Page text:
Luna Safwan is an independent journalist based in Lebanon.

Lebanon has been suffering from an economic collapse, hitting new lows every week as the government is running out of suggestions and constant deadlocks occur, all while people suffer. Meanwhile, alternative political groups, which have surfaced since the 2019 protests, seem to be focusing on the theme of elections and quick reforms as a salvation to the current problems.

Positive spirits regarding the upcoming elections in May 2022 are reflected in almost every interview and debate. Clubhouse, the social media app, has been flooded by optimistic panels and discussions dissecting how civil society can work to represent alternatives to the ruling political class.

But there’s another side to this story that Lebanon seems to be missing. The only way to change Lebanon lies in deconstructing what the country was made of and then reconstructing it to address the buildup of sectarian and ideological issues.

Lebanon consists of 18 sects, and its system is deeply affected by sect-based representation. The question of whether Lebanon can now demand and build a secular state sounds more unrealistic each day. But during the protests in 2019 and 2020, revolutionary discussions rarely focused on these sectarian divides. Back then, social media was buzzing with videos showcasing “reconciliation,” such as when women marched together from areas representing different sects. The aim was to prove that reconciliation is possible. But any reconciliation that doesn’t include revisiting deeper wounds might be insufficient and almost purposeless.

Lebanon never went through a proper reconciliation process. When different groups try to mend a country with too many wounds — from being a part of the Ottoman Empire; to the 1920s, when the Lebanese Republic under the French mandate was declared; to 1958 and the first trace of civil war; to 1967, when the Arab-Israeli war impacted Lebanon as well; to the infamous 1975 civil war — the result is a foregone conclusion.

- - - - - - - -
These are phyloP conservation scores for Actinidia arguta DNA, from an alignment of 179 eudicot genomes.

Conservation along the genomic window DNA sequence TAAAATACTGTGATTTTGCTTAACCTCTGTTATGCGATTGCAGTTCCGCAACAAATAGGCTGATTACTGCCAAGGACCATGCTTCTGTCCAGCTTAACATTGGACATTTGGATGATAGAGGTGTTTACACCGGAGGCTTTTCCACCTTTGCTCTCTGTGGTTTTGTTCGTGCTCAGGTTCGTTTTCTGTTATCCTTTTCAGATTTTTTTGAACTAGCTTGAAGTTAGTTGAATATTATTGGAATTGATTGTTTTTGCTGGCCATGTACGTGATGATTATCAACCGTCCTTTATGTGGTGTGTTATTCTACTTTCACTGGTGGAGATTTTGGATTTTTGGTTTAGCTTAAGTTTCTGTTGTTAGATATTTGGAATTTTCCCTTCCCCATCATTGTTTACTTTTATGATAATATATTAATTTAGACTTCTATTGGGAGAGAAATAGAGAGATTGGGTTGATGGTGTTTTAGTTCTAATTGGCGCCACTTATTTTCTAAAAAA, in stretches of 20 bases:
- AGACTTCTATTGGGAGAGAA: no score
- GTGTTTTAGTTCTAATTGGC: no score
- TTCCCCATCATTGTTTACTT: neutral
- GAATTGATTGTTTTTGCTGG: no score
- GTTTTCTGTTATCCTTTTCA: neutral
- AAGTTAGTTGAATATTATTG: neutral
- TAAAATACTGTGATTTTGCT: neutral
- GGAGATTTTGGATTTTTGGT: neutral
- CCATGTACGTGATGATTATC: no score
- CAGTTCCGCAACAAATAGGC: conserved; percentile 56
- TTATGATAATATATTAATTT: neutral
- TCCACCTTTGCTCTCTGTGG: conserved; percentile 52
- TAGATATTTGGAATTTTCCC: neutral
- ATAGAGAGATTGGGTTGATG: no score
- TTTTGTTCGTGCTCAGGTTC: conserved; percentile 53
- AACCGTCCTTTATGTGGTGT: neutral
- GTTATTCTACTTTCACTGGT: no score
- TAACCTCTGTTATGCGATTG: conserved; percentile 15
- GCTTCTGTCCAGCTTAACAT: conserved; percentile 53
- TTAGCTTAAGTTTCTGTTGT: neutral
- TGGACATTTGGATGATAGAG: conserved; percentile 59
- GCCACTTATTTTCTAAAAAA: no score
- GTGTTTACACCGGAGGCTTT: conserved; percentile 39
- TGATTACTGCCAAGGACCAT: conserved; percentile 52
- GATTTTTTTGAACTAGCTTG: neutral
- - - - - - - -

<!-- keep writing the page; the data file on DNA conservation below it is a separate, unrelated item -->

What came after the civil war was just a visual “rebirth” of Lebanon, with economic investments, loans and plans that turned the destroyed Beirut to a modern city where Chanel and Dior stores met war-torn buildings. But under all these layers lies the real problem of Lebanon: an identity crisis, as Ramzi Abou Ismail, a political psychologist and a researcher at the University of Kent, describes.

With no history book or references defining the modern history of the country, with stories told differently by various parties and generations, and with sectarian tension seemingly resurfacing every few months, no number of votes in any upcoming elections could change the narrative of our missing national identity. That’s why being hopeful for the elections without tackling the identity problem in Lebanon is a mistake.

In fact, the risks are higher now, because new pro-revolution parties are facing political tyrants with years of experience in manipulating people to gain votes and using favoritism, clientelism, corruption and even armed militias to win or influence elections. These political tyrants are able to provide their lifelong supporters with a sense of security by protecting them from any symbolic threats — mostly the perceived threats of other sectarian groups. In recent months, as economic needs grew, this protection also turned into providing material benefits to their supporters in the form of economic favors.

We witnessed covid-19 vaccine promises from many parties, which encouraged citizens from certain areas to visit centers and register. Other parties launched special outlets where access to subsidized goods would be made available to supporters. Buying votes no longer costs $100 in Lebanon: A gallon of subsidized cooking oil and a vaccine dose serve the purpose, because even basic needs are scarce. No matter how secular or independent someone is, when their money is stuck in banks, the health-care sector is collapsing and a trip to the supermarket costs more than the minimum wage, they will choose whoever can give them access to these basics. This entrenches sectarian divides even further.

With a crisis of missing national identity, there’s no easy or hard win this time, just more losses if we don’t tackle the underlying problem. This problem remains deeper than corruption, an economic crisis and traditional parties.

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